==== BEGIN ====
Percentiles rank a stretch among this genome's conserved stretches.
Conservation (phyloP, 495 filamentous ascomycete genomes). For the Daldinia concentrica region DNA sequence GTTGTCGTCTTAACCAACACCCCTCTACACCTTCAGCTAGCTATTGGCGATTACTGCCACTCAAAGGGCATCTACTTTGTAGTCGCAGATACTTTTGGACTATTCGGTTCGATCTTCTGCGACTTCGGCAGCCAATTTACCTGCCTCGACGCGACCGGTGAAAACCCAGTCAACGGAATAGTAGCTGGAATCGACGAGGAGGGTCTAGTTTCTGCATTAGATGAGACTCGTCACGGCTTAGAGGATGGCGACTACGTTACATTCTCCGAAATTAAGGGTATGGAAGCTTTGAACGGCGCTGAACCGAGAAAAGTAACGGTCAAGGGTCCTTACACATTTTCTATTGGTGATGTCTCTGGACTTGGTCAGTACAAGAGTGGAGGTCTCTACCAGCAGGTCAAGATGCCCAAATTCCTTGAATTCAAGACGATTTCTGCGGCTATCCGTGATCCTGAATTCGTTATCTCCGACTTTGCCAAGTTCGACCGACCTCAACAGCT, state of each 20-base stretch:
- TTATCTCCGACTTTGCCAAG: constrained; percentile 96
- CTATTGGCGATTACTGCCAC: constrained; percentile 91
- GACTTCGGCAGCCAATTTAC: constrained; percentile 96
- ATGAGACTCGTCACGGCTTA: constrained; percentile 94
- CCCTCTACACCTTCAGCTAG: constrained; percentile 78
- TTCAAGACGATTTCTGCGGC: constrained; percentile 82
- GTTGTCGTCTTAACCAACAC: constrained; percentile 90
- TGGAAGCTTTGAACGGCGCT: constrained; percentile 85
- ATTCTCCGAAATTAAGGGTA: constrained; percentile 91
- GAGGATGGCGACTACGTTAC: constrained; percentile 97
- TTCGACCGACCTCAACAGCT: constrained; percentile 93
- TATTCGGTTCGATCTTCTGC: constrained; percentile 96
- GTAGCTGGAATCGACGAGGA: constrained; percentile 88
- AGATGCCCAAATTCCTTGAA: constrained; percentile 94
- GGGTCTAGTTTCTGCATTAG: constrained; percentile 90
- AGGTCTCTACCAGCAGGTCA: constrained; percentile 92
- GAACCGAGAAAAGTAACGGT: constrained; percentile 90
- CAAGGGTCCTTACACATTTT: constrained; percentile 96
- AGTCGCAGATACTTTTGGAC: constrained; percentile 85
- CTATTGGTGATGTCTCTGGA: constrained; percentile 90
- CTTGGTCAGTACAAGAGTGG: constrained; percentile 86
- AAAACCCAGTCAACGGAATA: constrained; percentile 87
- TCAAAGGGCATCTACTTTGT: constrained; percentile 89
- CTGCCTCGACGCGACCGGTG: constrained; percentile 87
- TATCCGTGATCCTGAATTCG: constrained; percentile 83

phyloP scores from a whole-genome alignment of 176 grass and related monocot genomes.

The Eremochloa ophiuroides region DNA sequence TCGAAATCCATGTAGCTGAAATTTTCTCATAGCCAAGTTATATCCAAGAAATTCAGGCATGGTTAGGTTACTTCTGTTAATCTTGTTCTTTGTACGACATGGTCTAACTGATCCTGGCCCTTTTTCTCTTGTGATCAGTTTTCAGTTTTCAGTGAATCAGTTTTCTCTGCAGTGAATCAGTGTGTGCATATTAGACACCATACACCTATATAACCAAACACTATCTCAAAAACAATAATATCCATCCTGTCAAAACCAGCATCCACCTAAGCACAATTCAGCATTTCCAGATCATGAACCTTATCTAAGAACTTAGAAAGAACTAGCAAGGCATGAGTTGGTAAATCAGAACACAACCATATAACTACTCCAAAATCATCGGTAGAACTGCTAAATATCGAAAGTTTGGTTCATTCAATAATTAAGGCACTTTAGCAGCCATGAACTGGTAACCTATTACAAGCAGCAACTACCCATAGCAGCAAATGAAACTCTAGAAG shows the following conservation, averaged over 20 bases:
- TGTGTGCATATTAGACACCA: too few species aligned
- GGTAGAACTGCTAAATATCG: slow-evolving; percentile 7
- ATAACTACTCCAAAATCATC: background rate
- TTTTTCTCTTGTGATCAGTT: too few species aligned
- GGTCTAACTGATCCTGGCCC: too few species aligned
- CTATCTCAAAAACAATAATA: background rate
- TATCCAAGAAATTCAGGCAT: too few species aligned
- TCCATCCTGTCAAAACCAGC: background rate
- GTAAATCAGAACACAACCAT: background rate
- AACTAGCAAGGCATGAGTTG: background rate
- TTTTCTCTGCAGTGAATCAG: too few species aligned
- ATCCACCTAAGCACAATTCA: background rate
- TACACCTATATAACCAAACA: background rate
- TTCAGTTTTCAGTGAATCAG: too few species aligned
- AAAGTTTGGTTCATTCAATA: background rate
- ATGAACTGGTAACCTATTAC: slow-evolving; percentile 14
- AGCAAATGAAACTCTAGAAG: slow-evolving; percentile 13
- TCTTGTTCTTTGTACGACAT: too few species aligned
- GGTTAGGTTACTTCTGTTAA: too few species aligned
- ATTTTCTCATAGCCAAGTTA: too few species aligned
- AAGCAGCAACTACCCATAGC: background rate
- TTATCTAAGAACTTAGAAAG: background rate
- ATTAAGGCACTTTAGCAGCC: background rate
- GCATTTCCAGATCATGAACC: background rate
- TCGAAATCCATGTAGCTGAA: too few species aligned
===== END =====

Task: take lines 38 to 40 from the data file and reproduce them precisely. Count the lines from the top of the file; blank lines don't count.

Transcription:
- GTAAATCAGAACACAACCAT: background rate
- AACTAGCAAGGCATGAGTTG: background rate
- TTTTCTCTGCAGTGAATCAG: too few species aligned